Toronto Star ePaper

Alberta at home at Mideast COP 28 conference


As representatives of 197 countries assemble in Dubai this week to talk climate change and hopefully agree on ways to drastically cut fossil fuel emissions so the planet won’t continue to burn at an alarming rate, contradictions abound.

Dubai is the largest city in the United Arab Emirates, the world’s seventh largest producer of oil and natural gas. The host of COP28, a United Nations’ endeavour, is none other than Sultan Al Jaber, the CEO of the UAE’s national oil company.

This no doubt pleases Alberta Premier Danielle Smith, who is heading to Dubai along with 150 government and petroleum industry representatives to tell the world that Alberta, Canada’s largest oil and gas producer, can increase oil production and cut emissions at the same time. If that sounds like a contradiction that’s because it is.

Jaber told the Guardian newspaper that as a CEO of an oil company he will be able to hasten agreement on reducing carbon emission from fossil fuels. “Not having oil and gas and high-emitting industries on the same table is not the right thing to do. You need to bring them all. We need to reimagine this relationship between producers and consumers. We need this integrated approach,” he said.

This is essentially what Smith promotes as well. During the World Petroleum Congress in Calgary last summer she spent a lot time with the delegation from Saudi Arabia, the world’s second largest oil producer. The head of that delegation, Energy Minister Abdulaziz bin Salman Al Saud, told delegates that energy (oil and gas) security must be the first priority then the world can deal with climate change.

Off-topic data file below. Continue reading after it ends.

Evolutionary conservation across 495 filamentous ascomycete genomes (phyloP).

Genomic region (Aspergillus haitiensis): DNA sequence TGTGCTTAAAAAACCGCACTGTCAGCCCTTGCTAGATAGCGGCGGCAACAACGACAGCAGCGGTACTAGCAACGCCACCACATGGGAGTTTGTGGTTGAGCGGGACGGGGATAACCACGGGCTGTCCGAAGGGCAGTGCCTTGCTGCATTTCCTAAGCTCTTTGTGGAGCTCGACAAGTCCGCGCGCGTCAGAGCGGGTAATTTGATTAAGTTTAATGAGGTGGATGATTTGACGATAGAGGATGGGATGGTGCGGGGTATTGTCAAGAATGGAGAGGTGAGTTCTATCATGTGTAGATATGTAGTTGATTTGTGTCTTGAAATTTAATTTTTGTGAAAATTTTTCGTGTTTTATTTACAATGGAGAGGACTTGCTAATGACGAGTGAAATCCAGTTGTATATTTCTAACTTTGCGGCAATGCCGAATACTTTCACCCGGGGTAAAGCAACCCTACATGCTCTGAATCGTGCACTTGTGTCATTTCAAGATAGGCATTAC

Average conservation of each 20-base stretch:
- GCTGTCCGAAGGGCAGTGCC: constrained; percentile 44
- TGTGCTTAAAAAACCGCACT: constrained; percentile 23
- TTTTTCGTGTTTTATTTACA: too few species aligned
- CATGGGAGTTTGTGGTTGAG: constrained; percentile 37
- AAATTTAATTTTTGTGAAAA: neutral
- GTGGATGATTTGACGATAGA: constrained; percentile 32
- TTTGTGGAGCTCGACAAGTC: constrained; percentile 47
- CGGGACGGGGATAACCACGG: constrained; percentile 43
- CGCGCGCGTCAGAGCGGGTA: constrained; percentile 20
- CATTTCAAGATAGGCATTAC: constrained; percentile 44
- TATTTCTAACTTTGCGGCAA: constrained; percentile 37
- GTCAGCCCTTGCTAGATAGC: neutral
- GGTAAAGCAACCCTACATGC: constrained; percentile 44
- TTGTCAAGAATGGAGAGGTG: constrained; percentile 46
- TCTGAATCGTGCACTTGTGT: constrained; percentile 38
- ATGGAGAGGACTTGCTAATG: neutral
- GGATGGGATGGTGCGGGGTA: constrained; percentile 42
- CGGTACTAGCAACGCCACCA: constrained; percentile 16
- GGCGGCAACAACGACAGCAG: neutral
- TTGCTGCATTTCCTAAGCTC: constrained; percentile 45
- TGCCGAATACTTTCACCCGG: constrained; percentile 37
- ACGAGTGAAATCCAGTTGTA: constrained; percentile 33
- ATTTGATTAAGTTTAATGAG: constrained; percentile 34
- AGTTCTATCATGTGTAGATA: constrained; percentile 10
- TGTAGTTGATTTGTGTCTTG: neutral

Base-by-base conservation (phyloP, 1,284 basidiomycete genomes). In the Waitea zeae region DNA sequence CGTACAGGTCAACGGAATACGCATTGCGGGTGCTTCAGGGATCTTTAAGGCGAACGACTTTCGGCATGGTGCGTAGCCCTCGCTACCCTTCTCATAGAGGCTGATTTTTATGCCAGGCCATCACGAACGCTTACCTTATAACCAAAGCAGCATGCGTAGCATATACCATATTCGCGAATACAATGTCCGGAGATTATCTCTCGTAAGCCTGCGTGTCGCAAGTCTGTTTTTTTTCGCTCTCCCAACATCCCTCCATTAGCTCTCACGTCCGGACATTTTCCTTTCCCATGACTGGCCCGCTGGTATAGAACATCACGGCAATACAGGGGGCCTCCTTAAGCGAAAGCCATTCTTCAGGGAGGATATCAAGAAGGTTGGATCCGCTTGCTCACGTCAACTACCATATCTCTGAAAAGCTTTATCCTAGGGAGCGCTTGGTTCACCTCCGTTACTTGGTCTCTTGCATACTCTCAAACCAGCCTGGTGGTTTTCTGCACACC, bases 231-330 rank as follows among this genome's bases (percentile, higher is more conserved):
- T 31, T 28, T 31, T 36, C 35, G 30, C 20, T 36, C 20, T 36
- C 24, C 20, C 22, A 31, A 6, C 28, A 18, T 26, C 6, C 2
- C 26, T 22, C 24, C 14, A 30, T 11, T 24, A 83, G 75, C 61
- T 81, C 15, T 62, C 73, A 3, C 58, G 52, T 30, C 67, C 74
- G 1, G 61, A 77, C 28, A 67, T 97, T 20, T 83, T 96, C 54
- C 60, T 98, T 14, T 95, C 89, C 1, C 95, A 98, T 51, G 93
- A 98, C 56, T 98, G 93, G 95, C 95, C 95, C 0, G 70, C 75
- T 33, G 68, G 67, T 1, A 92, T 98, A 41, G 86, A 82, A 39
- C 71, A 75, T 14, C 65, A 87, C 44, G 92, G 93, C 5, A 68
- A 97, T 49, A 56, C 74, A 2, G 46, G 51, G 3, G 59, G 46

Canada is the world’s fourth largest oil producer and will be represented at COP28 by Steven Guilbeault, federal minister of environment and climate change. But Smith and Saskatchewan’s Premier Scott Moe argue that Guilbeault’s climate change policies will ruin their petroleum dependent economies. So they are going themselves to bring a different message.

“I think we’ve got a very compelling story to tell about what the future of this energy transition looks like,” Smith told an industry conference last week. Saskatchewan is spending $765,000 for a pavilion to showcase sustainability efforts in its energy and agricultural industries.

What Smith and Moe really want is an extremely slow transition away from fossil fuels that will allow for even more oil production in the meantime. Smith often touts the oilsands industry’s proposal to build a $16.5billion carbon capture, utilization and storage (CCUS) project that would ship carbon emissions from oilsands operations 400 km south.

Shovels have yet to hit the ground on that multi-year project. And just last week the International Energy Agency declared that CCUS projects had been oversold by the petroleum industry and are not the silver bullet when it comes to decarbonization.

But Smith says the IEA is no longer credible and that she prefers private sector analysis.

To make her point, and no doubt rile Guilbeault just before COP28, Smith is scheduled to announce this week how she will use Alberta’s Sovereignty Act to override the federal government’s regulations (which are still in draft form) to decarbonize electricity generation which in Alberta relies mostly on natural gas. She is also announcing new provincial tax credits for CCUS projects despite the IEA’s warning.

In the 1970s, Alberta premier Peter Lougheed was often called the “blue-eyed sheik” because so much petroleum wealth was flowing Alberta’s way. Smith doesn’t have blue eyes but she is certainly in step with the big oil producing countries like Saudi Arabia, which don’t have much interest in reducing their fossil fuel output.

Instead, she should look south to the U.S — the world’s largest oil producer — where President Joe Biden’s Inflation Reduction Act is spurring on the transition away from fossil fuels. That would be the really smart thing to do.

What premiers Danielle Smith and Scott Moe really want is an extremely slow transition away from fossil fuels that will allow for even more oil production in the meantime





Toronto Star Newspapers Limited